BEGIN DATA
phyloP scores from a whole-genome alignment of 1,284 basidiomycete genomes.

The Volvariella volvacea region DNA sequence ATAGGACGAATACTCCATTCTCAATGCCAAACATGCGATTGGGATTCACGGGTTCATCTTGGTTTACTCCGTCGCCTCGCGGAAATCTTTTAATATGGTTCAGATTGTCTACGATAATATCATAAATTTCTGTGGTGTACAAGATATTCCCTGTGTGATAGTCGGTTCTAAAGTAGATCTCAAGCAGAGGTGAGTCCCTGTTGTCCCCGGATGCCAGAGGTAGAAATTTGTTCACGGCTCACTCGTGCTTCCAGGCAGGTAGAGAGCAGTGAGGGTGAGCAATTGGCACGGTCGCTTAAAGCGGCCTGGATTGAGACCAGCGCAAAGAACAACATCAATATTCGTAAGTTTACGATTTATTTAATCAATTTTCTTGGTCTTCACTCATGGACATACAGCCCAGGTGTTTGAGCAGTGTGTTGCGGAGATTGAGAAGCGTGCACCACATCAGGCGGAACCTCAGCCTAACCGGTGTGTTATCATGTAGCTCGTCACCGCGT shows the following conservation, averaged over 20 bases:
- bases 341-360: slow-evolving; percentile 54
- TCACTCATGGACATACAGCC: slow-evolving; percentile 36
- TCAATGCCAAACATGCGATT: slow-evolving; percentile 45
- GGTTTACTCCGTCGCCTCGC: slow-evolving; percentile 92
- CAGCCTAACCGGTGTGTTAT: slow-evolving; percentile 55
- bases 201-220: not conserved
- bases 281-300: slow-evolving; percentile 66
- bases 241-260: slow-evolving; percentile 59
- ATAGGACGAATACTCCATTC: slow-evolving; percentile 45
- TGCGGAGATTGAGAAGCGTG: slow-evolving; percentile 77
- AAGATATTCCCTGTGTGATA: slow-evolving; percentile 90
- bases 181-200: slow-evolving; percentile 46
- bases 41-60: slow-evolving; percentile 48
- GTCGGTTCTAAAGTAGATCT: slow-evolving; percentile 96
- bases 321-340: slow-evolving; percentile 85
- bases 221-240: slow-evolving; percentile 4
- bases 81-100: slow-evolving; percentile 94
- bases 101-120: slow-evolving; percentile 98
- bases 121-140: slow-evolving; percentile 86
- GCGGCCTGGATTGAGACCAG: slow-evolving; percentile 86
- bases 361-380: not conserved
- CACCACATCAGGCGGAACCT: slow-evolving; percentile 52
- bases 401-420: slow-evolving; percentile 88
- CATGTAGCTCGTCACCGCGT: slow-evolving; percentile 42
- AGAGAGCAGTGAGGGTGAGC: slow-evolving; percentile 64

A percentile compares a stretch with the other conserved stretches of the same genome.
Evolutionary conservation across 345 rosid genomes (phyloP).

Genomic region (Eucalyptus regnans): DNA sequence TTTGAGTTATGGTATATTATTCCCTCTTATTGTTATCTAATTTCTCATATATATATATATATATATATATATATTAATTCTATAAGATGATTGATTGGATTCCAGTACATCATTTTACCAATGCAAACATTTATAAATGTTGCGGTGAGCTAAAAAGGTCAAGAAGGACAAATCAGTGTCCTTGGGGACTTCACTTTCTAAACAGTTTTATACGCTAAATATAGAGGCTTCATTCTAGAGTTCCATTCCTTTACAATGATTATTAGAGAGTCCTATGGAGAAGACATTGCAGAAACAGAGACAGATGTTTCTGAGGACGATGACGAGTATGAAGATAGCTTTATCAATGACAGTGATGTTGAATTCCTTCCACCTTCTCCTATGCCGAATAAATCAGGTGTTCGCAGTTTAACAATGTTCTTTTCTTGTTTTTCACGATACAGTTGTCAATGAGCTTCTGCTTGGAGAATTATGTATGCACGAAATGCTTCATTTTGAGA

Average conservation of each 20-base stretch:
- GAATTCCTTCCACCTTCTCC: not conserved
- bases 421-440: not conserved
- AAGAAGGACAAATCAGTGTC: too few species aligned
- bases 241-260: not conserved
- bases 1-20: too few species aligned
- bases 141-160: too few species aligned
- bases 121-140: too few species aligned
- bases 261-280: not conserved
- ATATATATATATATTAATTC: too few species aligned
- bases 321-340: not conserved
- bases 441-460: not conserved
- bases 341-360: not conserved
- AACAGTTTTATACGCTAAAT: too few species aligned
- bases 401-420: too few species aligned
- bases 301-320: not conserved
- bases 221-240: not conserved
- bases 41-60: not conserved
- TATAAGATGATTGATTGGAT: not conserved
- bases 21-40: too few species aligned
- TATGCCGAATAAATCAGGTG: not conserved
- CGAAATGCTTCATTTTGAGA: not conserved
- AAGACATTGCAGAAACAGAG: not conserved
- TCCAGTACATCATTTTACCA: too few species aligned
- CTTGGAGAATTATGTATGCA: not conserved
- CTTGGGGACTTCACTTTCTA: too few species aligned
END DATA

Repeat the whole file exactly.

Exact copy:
phyloP scores from a whole-genome alignment of 1,284 basidiomycete genomes.

The Volvariella volvacea region DNA sequence ATAGGACGAATACTCCATTCTCAATGCCAAACATGCGATTGGGATTCACGGGTTCATCTTGGTTTACTCCGTCGCCTCGCGGAAATCTTTTAATATGGTTCAGATTGTCTACGATAATATCATAAATTTCTGTGGTGTACAAGATATTCCCTGTGTGATAGTCGGTTCTAAAGTAGATCTCAAGCAGAGGTGAGTCCCTGTTGTCCCCGGATGCCAGAGGTAGAAATTTGTTCACGGCTCACTCGTGCTTCCAGGCAGGTAGAGAGCAGTGAGGGTGAGCAATTGGCACGGTCGCTTAAAGCGGCCTGGATTGAGACCAGCGCAAAGAACAACATCAATATTCGTAAGTTTACGATTTATTTAATCAATTTTCTTGGTCTTCACTCATGGACATACAGCCCAGGTGTTTGAGCAGTGTGTTGCGGAGATTGAGAAGCGTGCACCACATCAGGCGGAACCTCAGCCTAACCGGTGTGTTATCATGTAGCTCGTCACCGCGT shows the following conservation, averaged over 20 bases:
- bases 341-360: slow-evolving; percentile 54
- TCACTCATGGACATACAGCC: slow-evolving; percentile 36
- TCAATGCCAAACATGCGATT: slow-evolving; percentile 45
- GGTTTACTCCGTCGCCTCGC: slow-evolving; percentile 92
- CAGCCTAACCGGTGTGTTAT: slow-evolving; percentile 55
- bases 201-220: not conserved
- bases 281-300: slow-evolving; percentile 66
- bases 241-260: slow-evolving; percentile 59
- ATAGGACGAATACTCCATTC: slow-evolving; percentile 45
- TGCGGAGATTGAGAAGCGTG: slow-evolving; percentile 77
- AAGATATTCCCTGTGTGATA: slow-evolving; percentile 90
- bases 181-200: slow-evolving; percentile 46
- bases 41-60: slow-evolving; percentile 48
- GTCGGTTCTAAAGTAGATCT: slow-evolving; percentile 96
- bases 321-340: slow-evolving; percentile 85
- bases 221-240: slow-evolving; percentile 4
- bases 81-100: slow-evolving; percentile 94
- bases 101-120: slow-evolving; percentile 98
- bases 121-140: slow-evolving; percentile 86
- GCGGCCTGGATTGAGACCAG: slow-evolving; percentile 86
- bases 361-380: not conserved
- CACCACATCAGGCGGAACCT: slow-evolving; percentile 52
- bases 401-420: slow-evolving; percentile 88
- CATGTAGCTCGTCACCGCGT: slow-evolving; percentile 42
- AGAGAGCAGTGAGGGTGAGC: slow-evolving; percentile 64

A percentile compares a stretch with the other conserved stretches of the same genome.
Evolutionary conservation across 345 rosid genomes (phyloP).

Genomic region (Eucalyptus regnans): DNA sequence TTTGAGTTATGGTATATTATTCCCTCTTATTGTTATCTAATTTCTCATATATATATATATATATATATATATATTAATTCTATAAGATGATTGATTGGATTCCAGTACATCATTTTACCAATGCAAACATTTATAAATGTTGCGGTGAGCTAAAAAGGTCAAGAAGGACAAATCAGTGTCCTTGGGGACTTCACTTTCTAAACAGTTTTATACGCTAAATATAGAGGCTTCATTCTAGAGTTCCATTCCTTTACAATGATTATTAGAGAGTCCTATGGAGAAGACATTGCAGAAACAGAGACAGATGTTTCTGAGGACGATGACGAGTATGAAGATAGCTTTATCAATGACAGTGATGTTGAATTCCTTCCACCTTCTCCTATGCCGAATAAATCAGGTGTTCGCAGTTTAACAATGTTCTTTTCTTGTTTTTCACGATACAGTTGTCAATGAGCTTCTGCTTGGAGAATTATGTATGCACGAAATGCTTCATTTTGAGA

Average conservation of each 20-base stretch:
- GAATTCCTTCCACCTTCTCC: not conserved
- bases 421-440: not conserved
- AAGAAGGACAAATCAGTGTC: too few species aligned
- bases 241-260: not conserved
- bases 1-20: too few species aligned
- bases 141-160: too few species aligned
- bases 121-140: too few species aligned
- bases 261-280: not conserved
- ATATATATATATATTAATTC: too few species aligned
- bases 321-340: not conserved
- bases 441-460: not conserved
- bases 341-360: not conserved
- AACAGTTTTATACGCTAAAT: too few species aligned
- bases 401-420: too few species aligned
- bases 301-320: not conserved
- bases 221-240: not conserved
- bases 41-60: not conserved
- TATAAGATGATTGATTGGAT: not conserved
- bases 21-40: too few species aligned
- TATGCCGAATAAATCAGGTG: not conserved
- CGAAATGCTTCATTTTGAGA: not conserved
- AAGACATTGCAGAAACAGAG: not conserved
- TCCAGTACATCATTTTACCA: too few species aligned
- CTTGGAGAATTATGTATGCA: not conserved
- CTTGGGGACTTCACTTTCTA: too few species aligned